A 3650 graphics card is pretty cheap, probably $40 if not less. So they come out to be about the same price, but the thing is a custom built computer will have is higher quality parts. Dell is notorious for using cheap motherboards, power supply, and ram. Also, a custom built computer will have better upgrade options too. Another thing is that some people, such as myself, enjoy building our own computers and the better customization such as having a nice looking case.

I usually look at it this way. Building a computer is definitely the better option when building a high-end system, because OEM companies tend to jack up their profits when you spend more money and get high-end graphics cards.

Dell and other OEM companies are better for average users looking for cheaper systems, who may also be looking to include a monitor, and some other peripherals. Since most of these companies get deals on operating systems, and make their owns monitors, they can charge less for those too. The choice is really up to you what you want to do. If you're not planning on gaming, and don't really want to build a computer unless it would save money, buying a Dell maybe a better choice.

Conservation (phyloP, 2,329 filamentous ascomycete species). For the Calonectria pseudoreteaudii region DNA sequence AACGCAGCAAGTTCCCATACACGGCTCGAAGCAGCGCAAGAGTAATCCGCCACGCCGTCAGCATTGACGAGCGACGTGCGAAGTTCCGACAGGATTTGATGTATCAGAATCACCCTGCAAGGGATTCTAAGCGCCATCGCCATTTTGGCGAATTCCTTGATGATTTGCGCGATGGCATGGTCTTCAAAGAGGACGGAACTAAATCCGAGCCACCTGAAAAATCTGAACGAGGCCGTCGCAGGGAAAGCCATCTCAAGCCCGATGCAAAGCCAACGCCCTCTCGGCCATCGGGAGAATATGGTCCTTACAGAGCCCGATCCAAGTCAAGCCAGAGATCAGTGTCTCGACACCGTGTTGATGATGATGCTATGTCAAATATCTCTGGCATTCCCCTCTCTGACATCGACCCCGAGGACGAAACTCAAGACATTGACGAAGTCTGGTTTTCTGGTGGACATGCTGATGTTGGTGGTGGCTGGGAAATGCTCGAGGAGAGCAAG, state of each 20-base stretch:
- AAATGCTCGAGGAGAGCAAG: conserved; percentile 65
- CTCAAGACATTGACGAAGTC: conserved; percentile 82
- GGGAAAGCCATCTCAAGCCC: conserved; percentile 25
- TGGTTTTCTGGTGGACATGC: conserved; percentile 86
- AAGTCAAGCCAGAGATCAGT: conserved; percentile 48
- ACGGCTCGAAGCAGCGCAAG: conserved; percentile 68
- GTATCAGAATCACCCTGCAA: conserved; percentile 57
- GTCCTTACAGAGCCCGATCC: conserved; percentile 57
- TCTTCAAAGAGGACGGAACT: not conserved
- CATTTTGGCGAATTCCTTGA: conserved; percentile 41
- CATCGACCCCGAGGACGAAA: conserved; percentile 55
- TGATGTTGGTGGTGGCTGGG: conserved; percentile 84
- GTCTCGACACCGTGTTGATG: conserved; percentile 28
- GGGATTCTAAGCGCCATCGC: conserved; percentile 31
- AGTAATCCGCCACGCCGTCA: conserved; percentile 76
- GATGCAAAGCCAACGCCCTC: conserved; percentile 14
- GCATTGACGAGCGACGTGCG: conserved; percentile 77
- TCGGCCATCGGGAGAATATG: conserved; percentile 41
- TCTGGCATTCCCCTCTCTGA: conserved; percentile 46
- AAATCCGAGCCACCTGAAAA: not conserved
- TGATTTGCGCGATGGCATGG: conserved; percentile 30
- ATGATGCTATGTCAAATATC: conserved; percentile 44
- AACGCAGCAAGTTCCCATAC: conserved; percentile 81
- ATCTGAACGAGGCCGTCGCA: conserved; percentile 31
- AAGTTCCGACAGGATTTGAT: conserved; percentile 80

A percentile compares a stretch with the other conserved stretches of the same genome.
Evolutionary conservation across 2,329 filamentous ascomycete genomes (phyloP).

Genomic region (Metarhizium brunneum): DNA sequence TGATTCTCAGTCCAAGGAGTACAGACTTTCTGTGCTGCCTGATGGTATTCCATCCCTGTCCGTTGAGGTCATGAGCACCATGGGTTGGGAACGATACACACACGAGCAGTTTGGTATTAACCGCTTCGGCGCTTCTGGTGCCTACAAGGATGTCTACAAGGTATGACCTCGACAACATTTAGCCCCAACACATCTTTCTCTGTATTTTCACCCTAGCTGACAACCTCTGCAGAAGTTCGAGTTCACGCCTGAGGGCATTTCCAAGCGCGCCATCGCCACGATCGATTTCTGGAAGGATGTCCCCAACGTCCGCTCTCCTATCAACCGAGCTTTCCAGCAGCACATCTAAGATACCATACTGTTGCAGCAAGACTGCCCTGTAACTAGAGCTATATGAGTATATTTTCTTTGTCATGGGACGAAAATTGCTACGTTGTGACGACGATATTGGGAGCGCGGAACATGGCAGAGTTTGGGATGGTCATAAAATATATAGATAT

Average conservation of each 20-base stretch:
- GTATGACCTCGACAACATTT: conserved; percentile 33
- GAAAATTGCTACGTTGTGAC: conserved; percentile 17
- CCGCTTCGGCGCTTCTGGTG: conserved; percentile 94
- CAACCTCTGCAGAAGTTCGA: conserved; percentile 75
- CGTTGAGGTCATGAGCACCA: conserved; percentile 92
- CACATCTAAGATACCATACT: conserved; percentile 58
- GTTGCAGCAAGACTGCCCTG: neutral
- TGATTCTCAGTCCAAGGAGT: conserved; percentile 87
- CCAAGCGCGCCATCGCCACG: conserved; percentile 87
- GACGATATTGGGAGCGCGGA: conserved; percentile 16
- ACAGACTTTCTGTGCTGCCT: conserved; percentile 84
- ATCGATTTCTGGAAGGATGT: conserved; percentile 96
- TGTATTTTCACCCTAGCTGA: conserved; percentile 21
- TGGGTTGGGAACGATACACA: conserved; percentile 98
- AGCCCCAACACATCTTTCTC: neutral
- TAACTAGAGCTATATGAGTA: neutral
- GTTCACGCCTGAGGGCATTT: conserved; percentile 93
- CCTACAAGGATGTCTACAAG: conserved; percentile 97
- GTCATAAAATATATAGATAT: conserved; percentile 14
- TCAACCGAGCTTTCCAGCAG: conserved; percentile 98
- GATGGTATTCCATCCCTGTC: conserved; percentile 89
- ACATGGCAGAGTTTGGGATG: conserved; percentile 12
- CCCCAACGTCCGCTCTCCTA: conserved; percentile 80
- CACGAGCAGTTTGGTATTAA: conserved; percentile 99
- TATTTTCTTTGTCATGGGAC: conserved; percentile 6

"I think there is a world market for maybe five computers." - Thomas Watson, Chairman of IBM, 1943

#3 Steve_Irwin

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Posted 08 March 2009 - 03:31 PM

A 3650 graphics card is pretty cheap, probably $40 if not less. So they come out to be about the same price, but the thing is a custom built computer will have is higher quality parts. Dell is notorious for using cheap motherboards, power supply, and ram. Also, a custom built computer will have better upgrade options too. Another thing is that some people, such as myself, enjoy building our own computers and the better customization such as having a nice looking case.